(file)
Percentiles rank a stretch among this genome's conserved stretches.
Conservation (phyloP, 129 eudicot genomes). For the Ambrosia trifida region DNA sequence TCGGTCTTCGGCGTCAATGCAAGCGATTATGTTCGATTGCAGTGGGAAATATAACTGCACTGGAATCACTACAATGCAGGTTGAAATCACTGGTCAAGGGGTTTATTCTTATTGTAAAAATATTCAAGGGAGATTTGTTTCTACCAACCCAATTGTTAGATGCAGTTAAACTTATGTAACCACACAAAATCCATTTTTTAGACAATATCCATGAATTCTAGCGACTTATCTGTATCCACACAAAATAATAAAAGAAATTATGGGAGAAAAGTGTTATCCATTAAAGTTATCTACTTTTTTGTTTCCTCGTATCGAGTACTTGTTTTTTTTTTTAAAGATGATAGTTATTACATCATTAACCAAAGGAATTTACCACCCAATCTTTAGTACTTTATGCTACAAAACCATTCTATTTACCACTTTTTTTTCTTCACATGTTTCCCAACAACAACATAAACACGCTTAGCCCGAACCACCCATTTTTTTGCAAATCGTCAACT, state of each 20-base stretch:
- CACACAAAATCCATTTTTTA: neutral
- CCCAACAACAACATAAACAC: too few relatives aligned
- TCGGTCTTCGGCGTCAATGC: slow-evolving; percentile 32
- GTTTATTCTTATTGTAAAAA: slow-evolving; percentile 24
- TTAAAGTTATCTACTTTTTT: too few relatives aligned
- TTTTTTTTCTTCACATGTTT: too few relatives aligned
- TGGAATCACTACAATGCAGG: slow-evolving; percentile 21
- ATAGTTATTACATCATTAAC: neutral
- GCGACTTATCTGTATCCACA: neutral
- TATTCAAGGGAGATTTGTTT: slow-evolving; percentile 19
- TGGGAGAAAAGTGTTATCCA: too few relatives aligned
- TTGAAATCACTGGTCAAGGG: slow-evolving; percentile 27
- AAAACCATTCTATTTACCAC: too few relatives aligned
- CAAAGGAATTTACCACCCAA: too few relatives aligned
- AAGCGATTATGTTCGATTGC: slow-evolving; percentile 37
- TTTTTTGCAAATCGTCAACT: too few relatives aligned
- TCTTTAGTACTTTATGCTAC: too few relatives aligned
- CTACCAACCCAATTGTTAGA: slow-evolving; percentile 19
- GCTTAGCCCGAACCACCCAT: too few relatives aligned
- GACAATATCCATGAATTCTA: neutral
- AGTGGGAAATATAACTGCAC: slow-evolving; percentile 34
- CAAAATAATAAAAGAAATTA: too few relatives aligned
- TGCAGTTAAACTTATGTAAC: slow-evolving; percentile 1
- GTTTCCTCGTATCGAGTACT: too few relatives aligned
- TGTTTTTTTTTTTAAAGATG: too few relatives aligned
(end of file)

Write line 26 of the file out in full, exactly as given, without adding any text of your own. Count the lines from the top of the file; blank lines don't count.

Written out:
- GTTTCCTCGTATCGAGTACT: too few relatives aligned